The G20 summit this week, and the growing Syrian catastrophe, underscores the reality that we are living in a G-zero world.
The term, coined by two American political scientists, refers to the vacuum of geopolitical power as the west declines and emerging nations concentrate on their domestic problems. For fans of "strongman" politics, this is a disaster, but for most of humanity this could be a healthy development that will continue to force might to be replaced with collaboration and consensus.
Unfortunately, Russia's defence of Syria's regime, and nasty barbs at the U.S. and Britain, hijacked the G20 economic agenda. Matters more important than Syria were mostly subsumed, such as curbing international tax evasion, tweaking U.S. monetary policy to help emerging economies and dealing with banks as well as roiling markets, among others. Only slight progress was made on these fronts.
Syria is not a G20 issue but a United Nations matter. The problem is that UN governance allows Russia and China to veto any military action and they have threatened to do so.
President Obama remains adamant that Syria must be punished. He acknowledged that its civil war does not pose an "imminent direct threat" to the United States or its allies. If this was the case he would have acted immediately but instead, he says, Congress must review the evidence and determine a course of action.
He acknowledged American skepticism, centering on whether this could become another "slippery slope" toward war and whether limited bombing would accomplish anything strategic.
Russia, a weapons supplier to Syria, says the U.S. is wrong and chemicals were homemade and released by rebels. Other G20 members who agree with Russia that the UN must sanction bombing are Argentina, China, South Africa, and India.
The facts are that world public opinion, including polls in the U.S., is against military action in Syria. In America, opposition is roughly 80 per cent. The world is war weary, especially in the Middle East and Arab Street.
So there is no momentum or coalition as yet to join the Americans if they do act.
Britain's Parliament voted against military action, but Prime Minister David Cameron urged the U.S. to bomb Syria as a "deterrent" to stop its dictator and others.
France has voted to participate, despite significant public opposition, but will wait for the Congress decision before taking any action. Germany wants UN investigators to speed up their findings even though its espionage service this week found evidence that Syria's government was behind the chemical deployment.
European Commission President José Manuel Barroso described Syria as a "stain on the world's conscience" but said that only a political solution would work.
The Arab League supported a military strike in Syria but stated they would not lend a hand. They would pay for the United States, France, or others to do so.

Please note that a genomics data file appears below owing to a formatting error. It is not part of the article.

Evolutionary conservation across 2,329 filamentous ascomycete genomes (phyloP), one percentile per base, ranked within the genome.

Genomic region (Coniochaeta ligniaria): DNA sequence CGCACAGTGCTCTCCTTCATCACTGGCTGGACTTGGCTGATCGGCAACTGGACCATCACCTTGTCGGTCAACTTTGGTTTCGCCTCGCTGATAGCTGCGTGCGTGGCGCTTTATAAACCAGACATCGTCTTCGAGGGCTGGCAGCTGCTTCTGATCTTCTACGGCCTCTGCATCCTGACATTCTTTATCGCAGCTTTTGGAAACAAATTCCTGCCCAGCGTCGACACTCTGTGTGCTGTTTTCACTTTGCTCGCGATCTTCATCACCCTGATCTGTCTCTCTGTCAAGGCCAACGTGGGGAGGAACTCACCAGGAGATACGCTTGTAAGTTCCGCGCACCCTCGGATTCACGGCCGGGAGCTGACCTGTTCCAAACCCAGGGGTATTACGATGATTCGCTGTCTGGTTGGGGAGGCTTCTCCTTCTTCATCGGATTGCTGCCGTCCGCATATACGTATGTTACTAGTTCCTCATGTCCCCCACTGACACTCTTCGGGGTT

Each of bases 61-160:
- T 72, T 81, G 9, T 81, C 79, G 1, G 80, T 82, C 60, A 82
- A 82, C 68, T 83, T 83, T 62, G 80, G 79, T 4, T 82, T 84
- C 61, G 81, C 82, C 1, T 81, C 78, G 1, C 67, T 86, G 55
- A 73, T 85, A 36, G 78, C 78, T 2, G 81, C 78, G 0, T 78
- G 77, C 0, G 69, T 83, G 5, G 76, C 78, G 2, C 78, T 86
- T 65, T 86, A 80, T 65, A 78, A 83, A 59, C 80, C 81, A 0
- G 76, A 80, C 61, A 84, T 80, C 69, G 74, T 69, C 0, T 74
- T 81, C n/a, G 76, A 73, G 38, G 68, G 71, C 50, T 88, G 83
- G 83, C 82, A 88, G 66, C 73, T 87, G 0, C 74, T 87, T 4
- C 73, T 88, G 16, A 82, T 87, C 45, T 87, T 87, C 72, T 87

Lebanon and Jordan, most damaged by the Syrian crisis, are demanding action but unwilling or unable to participate. Nearly 5 per cent of Syria's population has fled to temporary refugee camps in the region. Turkey, also flooded with migrants, is the only G20 nation openly willing to join a coalition to militarily intervene in the Syrian civil war.
Russia supports the Syrian regime and supplies it with arms. It also benefits from higher oil prices due to the controversy. From the G20 international stage Putin and others have personally attacked American leaders and allies.
China, heading toward overtaking the United States economically by 2018, has shown absolutely no interest in throwing any weight around geopolitically. Instead, Beijing focuses on domestic challenges and local politics such as gasoline pump prices. In a statement, China stated its opposition to military action because oil prices would increase and hurt the world economy, namely theirs.
If there is consensus globally it's that people regard atrocities in Syria, like in a host of other countries, as alarming and illegal but believe that bombing and invasion cannot change bad political cultures.
Some, like the Washington Post, point out that the U.S. has not punished chemical warfare in the past.
"In 1988, Iraqi leader Saddam Hussein ordered chemical weapons attacks against [an estimated 5,000] Kurdish resistance fighters, but the relationship with Iraq at the time was deemed too important to rupture over the matter. The United States did not even impose sanctions," noted the Post.
Still others argue that North Korea is a better target because it is a more egregious example of murder, mayhem and the threat of weapons of mass destruction.
The point is the G-zero world is already here which means that Washington and its allies should spend their time uniting, not dividing the international community. They should join with Russia and others to organize sanctions, chemical bans, humanitarian relief and a peace process to stop Syrian violence or contain it.
So Congress has a difficult decision to make. There are reasons for and against bombing but, most importantly, there must be incontrovertible evidence as to who unleashed these chemical weapons. Western intelligence says Syria's army did, but the Russians say this is just like Iraq where unknown persons concocted information in order to draw the Americans into a Middle East quagmire.
American "evidence" of weapons of mass destruction in Iraq was fiction but led to a $2-trillion war and occupation. Worse yet, Iraq is still a mess, albeit one that produces two million barrels a day of oil.
This week is the new normal: A U.S. forced to collaborate or go it alone. The G-zero world is about cooperation and coalitions, not cowboy-ism. If the U.S. is not in imminent danger, then Washington should stand down and use its enormous wealth, influence and military heft to find more appropriate multinational means to stop or unseat all the murderous regimes around the world.